A London woman has filed a federal lawsuit against the London Police Department and St. Joseph London Hospital, saying that she was placed in leather restraints in the emergency room and that police shocked her with a stun gun.
The lawsuit, filed last month in U.S. District Court in London, says Jami Jackson suffered severe fear, pain, anguish and consternation during and after being shocked with a stun gun several times about the neck by a London police officer, the complaint said.
Jackson is asking for punitive damages and attorney fees.
The lawsuit stems from an incident on Nov. 19, 2011, at Saint Joseph London.
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Jackson was driven to Saint Joseph London by her father and brother for medical treatment after she became "extremely intoxicated," the lawsuit says.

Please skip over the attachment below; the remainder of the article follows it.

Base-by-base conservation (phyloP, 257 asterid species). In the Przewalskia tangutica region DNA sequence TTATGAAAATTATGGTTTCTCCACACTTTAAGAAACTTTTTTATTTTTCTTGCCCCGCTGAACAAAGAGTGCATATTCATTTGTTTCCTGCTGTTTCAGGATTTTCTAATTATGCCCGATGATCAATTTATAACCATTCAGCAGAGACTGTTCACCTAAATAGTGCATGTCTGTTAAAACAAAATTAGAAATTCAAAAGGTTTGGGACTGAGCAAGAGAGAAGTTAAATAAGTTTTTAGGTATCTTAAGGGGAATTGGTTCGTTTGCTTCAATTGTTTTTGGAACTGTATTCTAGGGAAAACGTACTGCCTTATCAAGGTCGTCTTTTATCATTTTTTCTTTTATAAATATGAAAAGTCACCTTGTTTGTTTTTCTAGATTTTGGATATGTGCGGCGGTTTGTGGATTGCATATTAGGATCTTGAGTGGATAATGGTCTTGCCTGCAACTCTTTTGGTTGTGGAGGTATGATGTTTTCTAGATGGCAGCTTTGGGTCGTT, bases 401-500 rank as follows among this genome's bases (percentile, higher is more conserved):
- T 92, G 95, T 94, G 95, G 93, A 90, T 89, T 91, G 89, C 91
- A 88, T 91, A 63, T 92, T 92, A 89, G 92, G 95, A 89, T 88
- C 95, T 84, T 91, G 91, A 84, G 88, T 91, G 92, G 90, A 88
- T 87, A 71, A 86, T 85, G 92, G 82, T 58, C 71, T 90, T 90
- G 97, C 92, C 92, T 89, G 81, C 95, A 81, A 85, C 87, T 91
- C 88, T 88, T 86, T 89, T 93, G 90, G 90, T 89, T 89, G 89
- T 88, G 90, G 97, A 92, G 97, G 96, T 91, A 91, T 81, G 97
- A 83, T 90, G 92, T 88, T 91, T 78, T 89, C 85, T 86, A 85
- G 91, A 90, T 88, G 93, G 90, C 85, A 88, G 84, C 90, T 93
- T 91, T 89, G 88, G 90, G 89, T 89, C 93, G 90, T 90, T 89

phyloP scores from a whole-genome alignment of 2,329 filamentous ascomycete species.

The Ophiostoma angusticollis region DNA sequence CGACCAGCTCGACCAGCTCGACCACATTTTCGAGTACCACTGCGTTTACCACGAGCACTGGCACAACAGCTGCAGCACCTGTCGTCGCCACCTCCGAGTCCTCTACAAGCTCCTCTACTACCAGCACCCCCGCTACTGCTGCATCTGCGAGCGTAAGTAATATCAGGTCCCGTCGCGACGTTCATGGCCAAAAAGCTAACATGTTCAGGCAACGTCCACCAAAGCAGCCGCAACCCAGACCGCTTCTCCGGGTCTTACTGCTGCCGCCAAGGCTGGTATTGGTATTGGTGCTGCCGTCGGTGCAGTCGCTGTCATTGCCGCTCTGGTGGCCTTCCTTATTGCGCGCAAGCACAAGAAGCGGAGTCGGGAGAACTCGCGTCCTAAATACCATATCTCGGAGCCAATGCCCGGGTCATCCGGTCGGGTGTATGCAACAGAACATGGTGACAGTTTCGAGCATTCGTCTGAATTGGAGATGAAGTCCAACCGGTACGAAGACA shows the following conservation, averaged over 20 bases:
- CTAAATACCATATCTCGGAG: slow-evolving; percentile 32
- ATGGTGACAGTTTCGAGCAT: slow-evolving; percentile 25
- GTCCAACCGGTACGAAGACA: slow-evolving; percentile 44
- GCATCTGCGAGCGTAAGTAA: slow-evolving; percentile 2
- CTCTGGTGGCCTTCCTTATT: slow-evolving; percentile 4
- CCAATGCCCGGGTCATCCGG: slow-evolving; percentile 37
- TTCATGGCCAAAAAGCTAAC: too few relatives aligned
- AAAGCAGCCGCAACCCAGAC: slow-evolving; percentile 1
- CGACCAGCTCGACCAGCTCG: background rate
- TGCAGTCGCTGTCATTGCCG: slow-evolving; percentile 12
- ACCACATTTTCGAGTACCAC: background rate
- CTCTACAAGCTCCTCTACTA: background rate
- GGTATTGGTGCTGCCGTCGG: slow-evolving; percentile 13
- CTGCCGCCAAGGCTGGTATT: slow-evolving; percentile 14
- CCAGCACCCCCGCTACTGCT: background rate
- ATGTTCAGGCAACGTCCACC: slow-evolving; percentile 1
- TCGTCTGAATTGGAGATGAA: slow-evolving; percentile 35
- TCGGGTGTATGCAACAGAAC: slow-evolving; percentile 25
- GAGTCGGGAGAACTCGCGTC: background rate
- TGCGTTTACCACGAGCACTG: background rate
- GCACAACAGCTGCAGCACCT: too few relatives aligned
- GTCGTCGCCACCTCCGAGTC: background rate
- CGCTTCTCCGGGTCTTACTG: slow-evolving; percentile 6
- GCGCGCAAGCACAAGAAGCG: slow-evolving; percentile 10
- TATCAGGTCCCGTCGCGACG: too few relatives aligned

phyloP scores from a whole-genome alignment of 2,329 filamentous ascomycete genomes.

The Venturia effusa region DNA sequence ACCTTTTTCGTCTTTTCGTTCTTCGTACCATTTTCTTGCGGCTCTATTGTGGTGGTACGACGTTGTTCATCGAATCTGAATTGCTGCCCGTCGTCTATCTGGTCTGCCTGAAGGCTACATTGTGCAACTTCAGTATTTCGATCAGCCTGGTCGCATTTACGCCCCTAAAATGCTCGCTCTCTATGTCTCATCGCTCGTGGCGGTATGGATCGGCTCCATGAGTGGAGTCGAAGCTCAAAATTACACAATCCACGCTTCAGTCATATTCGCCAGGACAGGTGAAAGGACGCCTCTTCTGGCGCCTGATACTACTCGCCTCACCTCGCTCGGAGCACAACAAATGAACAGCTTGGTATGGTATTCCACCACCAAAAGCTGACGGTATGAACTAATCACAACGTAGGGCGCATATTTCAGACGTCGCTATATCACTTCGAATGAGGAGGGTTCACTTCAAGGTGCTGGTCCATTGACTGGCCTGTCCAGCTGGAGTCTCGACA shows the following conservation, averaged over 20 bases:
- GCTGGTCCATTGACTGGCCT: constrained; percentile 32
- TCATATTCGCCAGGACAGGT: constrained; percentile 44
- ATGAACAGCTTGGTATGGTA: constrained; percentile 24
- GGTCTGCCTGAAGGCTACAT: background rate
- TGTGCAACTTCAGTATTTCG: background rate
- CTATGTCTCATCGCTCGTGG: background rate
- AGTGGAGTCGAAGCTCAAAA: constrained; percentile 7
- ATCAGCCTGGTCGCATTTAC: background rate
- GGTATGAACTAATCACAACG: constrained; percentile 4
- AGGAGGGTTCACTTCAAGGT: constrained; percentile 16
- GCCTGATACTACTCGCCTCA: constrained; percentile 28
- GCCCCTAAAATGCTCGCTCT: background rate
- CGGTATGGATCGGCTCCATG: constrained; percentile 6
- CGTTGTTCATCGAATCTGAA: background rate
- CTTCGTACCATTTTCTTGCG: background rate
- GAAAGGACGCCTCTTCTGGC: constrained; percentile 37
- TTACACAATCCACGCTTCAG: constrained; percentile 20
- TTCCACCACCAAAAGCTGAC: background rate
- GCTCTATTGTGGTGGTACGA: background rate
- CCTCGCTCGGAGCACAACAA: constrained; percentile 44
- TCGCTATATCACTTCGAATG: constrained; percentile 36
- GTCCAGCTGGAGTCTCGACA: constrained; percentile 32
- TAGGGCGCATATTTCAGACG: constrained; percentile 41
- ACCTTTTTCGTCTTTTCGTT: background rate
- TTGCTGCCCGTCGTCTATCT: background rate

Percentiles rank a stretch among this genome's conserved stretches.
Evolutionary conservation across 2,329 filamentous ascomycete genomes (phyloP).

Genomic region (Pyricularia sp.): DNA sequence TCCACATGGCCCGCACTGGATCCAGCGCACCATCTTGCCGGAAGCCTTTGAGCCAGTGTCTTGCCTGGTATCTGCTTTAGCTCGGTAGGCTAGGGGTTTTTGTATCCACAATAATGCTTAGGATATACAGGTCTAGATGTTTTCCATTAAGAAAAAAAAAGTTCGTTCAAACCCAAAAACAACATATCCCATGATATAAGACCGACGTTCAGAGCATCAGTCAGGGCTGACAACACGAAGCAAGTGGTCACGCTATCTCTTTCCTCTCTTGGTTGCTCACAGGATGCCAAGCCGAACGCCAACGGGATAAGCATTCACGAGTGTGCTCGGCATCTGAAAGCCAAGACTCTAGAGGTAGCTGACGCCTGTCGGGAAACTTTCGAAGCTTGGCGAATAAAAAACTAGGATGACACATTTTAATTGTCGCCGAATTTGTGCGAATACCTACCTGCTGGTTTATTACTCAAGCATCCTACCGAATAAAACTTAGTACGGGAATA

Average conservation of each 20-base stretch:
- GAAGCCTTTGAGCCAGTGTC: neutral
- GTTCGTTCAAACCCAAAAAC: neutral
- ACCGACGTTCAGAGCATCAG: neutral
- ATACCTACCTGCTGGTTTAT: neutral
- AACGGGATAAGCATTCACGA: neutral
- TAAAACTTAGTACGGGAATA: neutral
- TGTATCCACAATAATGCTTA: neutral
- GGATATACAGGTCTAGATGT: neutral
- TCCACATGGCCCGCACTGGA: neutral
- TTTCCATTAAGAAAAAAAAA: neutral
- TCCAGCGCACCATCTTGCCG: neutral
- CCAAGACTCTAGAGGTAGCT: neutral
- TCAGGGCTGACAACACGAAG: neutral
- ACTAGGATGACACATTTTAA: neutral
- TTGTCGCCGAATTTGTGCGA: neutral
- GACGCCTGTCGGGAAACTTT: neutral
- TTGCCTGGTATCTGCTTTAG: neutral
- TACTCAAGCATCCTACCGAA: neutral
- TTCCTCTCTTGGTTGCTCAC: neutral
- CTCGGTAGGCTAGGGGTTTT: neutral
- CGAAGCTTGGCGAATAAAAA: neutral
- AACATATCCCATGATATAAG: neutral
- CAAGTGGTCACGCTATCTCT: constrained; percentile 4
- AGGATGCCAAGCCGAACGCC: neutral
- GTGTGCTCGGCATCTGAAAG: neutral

Nursing staff or other staff members called London police because Jackson was "noncompliant," the suit says.
A doctor ordered Jackson to be bound at the hands and feet in leather restraints to her bed in a private room in the emergency room, the lawsuit says. An officer later responded to the staff's call and apparently shocked Jackson, according to the lawsuit.
"I believe that there is a point when the use of a Taser weapon is unnecessary or unreasonable," Jackson's attorney Jason Scott Kincer told the Herald-Leader, "and I certainly believe when someone is in such a vulnerable position as being in a hospital bed in four-point restraints under the care of a physician, I find it hard to believe in any instance that the use of a Taser is necessary."
London Police Chief Stewart Walker declined to comment.
St. Joseph officials could not immediately be reached for comment.